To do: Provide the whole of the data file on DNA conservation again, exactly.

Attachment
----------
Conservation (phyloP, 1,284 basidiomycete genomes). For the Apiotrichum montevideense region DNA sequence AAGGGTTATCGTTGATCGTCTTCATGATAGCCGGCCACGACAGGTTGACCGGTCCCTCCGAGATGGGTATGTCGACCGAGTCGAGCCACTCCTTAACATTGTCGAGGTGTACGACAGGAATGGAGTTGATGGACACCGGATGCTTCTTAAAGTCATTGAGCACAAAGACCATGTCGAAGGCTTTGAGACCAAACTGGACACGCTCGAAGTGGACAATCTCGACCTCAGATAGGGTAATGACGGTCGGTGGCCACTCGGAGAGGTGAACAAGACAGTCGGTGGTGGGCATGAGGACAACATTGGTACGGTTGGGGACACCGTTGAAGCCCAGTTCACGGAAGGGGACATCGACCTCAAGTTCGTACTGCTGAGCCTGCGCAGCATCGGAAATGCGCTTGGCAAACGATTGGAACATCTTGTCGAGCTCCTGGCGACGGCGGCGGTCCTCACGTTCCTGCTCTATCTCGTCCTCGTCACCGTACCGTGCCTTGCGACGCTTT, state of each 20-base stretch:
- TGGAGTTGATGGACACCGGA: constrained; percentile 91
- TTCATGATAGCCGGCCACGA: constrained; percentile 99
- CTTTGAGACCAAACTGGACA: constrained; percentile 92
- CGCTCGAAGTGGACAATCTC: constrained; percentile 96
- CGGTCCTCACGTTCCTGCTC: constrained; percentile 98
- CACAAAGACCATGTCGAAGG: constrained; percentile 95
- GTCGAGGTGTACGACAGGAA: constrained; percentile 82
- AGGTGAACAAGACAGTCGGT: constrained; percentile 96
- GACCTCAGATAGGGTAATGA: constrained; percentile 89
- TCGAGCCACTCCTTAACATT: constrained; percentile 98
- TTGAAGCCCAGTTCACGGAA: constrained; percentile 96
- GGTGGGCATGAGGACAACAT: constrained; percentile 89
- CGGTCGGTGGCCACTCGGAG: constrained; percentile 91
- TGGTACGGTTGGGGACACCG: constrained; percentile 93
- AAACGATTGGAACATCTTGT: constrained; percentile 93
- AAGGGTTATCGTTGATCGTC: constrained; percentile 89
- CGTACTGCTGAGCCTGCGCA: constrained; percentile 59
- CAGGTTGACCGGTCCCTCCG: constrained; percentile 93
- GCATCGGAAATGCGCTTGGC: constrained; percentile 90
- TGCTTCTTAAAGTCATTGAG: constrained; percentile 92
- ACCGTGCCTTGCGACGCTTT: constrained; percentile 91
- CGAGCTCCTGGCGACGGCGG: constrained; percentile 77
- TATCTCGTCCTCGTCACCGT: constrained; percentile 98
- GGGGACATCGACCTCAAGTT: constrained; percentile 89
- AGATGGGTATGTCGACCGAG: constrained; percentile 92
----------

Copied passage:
Conservation (phyloP, 1,284 basidiomycete genomes). For the Apiotrichum montevideense region DNA sequence AAGGGTTATCGTTGATCGTCTTCATGATAGCCGGCCACGACAGGTTGACCGGTCCCTCCGAGATGGGTATGTCGACCGAGTCGAGCCACTCCTTAACATTGTCGAGGTGTACGACAGGAATGGAGTTGATGGACACCGGATGCTTCTTAAAGTCATTGAGCACAAAGACCATGTCGAAGGCTTTGAGACCAAACTGGACACGCTCGAAGTGGACAATCTCGACCTCAGATAGGGTAATGACGGTCGGTGGCCACTCGGAGAGGTGAACAAGACAGTCGGTGGTGGGCATGAGGACAACATTGGTACGGTTGGGGACACCGTTGAAGCCCAGTTCACGGAAGGGGACATCGACCTCAAGTTCGTACTGCTGAGCCTGCGCAGCATCGGAAATGCGCTTGGCAAACGATTGGAACATCTTGTCGAGCTCCTGGCGACGGCGGCGGTCCTCACGTTCCTGCTCTATCTCGTCCTCGTCACCGTACCGTGCCTTGCGACGCTTT, state of each 20-base stretch:
- TGGAGTTGATGGACACCGGA: constrained; percentile 91
- TTCATGATAGCCGGCCACGA: constrained; percentile 99
- CTTTGAGACCAAACTGGACA: constrained; percentile 92
- CGCTCGAAGTGGACAATCTC: constrained; percentile 96
- CGGTCCTCACGTTCCTGCTC: constrained; percentile 98
- CACAAAGACCATGTCGAAGG: constrained; percentile 95
- GTCGAGGTGTACGACAGGAA: constrained; percentile 82
- AGGTGAACAAGACAGTCGGT: constrained; percentile 96
- GACCTCAGATAGGGTAATGA: constrained; percentile 89
- TCGAGCCACTCCTTAACATT: constrained; percentile 98
- TTGAAGCCCAGTTCACGGAA: constrained; percentile 96
- GGTGGGCATGAGGACAACAT: constrained; percentile 89
- CGGTCGGTGGCCACTCGGAG: constrained; percentile 91
- TGGTACGGTTGGGGACACCG: constrained; percentile 93
- AAACGATTGGAACATCTTGT: constrained; percentile 93
- AAGGGTTATCGTTGATCGTC: constrained; percentile 89
- CGTACTGCTGAGCCTGCGCA: constrained; percentile 59
- CAGGTTGACCGGTCCCTCCG: constrained; percentile 93
- GCATCGGAAATGCGCTTGGC: constrained; percentile 90
- TGCTTCTTAAAGTCATTGAG: constrained; percentile 92
- ACCGTGCCTTGCGACGCTTT: constrained; percentile 91
- CGAGCTCCTGGCGACGGCGG: constrained; percentile 77
- TATCTCGTCCTCGTCACCGT: constrained; percentile 98
- GGGGACATCGACCTCAAGTT: constrained; percentile 89
- AGATGGGTATGTCGACCGAG: constrained; percentile 92